For Senegal, their hopes of making it through the World Cup ended Thursday in a rare and questionable fashion.
Senegal and Japan ended up tied in a series of categories, and for the first time in the history of the World Cup the result came down to FIFA’s “Fair Play Conduct Points”, which accounted for yellow card fouls given by referees during the group stage games.
1. Colombia (2-0-1, 6 points)
2. Japan (1-1-1, 4 points), (-4 “fair play points” for 4 yellow cards.)
3. Senegal (1-1-1, 4 points), (-6 “fair play points” for 6 yellow cards.)
Specifically, there is good reason to believe that individual Senegalese players are significantly more likely to receive carded fouls compared to their Japanese counterparts because of differences in how players of different races are refereed.
There is plenty of scientific data on the prevalence of racial discrimination in sports. Maybe most relevant here is the 2013 report entitled “A Statistical Study of Racism in English Football”.
Researchers at the University of Manchester analyzed player data collected from two hundred and ninety players and seventeen teams to determine the number of fouls, yellow cards, and red cards given to players of different ethnicities both by English and non-English referees. The study was conducted in the English Premier League from 2011-2012.
The writers acknowledge that this result is significant, however they also say that there could be deeper factors than racial discrimination influencing the results of the data.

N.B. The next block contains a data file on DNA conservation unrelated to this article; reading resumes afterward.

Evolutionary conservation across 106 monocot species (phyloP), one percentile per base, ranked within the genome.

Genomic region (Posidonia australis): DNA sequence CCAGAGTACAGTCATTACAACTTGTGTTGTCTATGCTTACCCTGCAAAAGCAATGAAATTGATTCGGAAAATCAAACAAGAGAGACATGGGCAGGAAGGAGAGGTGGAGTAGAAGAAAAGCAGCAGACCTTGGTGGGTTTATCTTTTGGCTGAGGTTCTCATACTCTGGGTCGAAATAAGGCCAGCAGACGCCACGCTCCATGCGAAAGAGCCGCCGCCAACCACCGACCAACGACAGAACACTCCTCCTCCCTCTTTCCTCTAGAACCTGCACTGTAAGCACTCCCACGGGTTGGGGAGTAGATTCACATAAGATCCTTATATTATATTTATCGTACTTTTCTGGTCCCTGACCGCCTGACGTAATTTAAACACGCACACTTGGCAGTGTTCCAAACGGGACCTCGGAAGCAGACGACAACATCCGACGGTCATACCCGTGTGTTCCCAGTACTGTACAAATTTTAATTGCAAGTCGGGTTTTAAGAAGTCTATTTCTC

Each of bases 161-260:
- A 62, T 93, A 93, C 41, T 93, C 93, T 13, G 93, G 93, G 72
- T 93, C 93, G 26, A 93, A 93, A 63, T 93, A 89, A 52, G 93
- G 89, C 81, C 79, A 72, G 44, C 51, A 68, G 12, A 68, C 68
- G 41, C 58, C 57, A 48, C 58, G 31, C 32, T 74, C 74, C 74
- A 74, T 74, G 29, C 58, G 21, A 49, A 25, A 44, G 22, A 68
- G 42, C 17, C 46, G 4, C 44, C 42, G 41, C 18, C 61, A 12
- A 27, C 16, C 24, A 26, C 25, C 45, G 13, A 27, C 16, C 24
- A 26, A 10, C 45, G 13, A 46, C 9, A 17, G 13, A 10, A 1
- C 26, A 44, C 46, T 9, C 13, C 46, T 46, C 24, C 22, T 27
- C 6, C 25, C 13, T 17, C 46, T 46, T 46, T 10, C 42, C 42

What if the differences in cards account for differences in aggressiveness or style of play between different groups?
It turns out that this hypothesis has also been well researched:
In 2013, a substantial research study found that non-White players in the EPL were 15% more likely to receive a booking than a White player, after controlling for player, team, referee and match characteristics.
They analyzed over one million in-match events, and “perhaps most importantly found that between White and non-White players, aggressiveness and style of play was not found to be statistically different”.
This is a multi-layered issue, from the implementation of rules, to the representation of populations, to the underlying assumptions and narratives that permeate the culture of football.
The forms of discrimination from the referees is consistent with the types of representation seen at the management level; only two Black individuals occupy management spots across all of the ninety two teams in the Football League (Cashmore and Cleland 2011).
It doesn’t end here. A study entitled “Racism in Soccer?” found evidence that suggested Black individuals were thought to be more aggressive and associated more with threats compared to White counterparts.
One explanation of this was down to the fact that Black individuals were often viewed as more athletic and thus perceived to be more aggressive.
Look no further for evidence of the underlying culture around these issues than Sunday before Senegal and Japan drew 2-2 to get them into this situation.
Japan’s coach Akira Nishino said that “[Against Senegal] rather than physicality, we have to use our brain to come up with some tactics and strategies”, reasserting this common narrative among commentators, pundits, and now coaches.
By having the rules dictate that certain tiebreakers will be decided by “Fair Play Conduct Rules”, FIFA has built these dynamics into the structure of the tournament, increasing the weight of their significance and allowing for the types of situations we’re seeing now.
It could very well be that this tie breaking mechanism, ironically called “fair play”, allowed a deeply unfair system to make the difference between elimination and continuation for Senegal and the continent of Africa at large.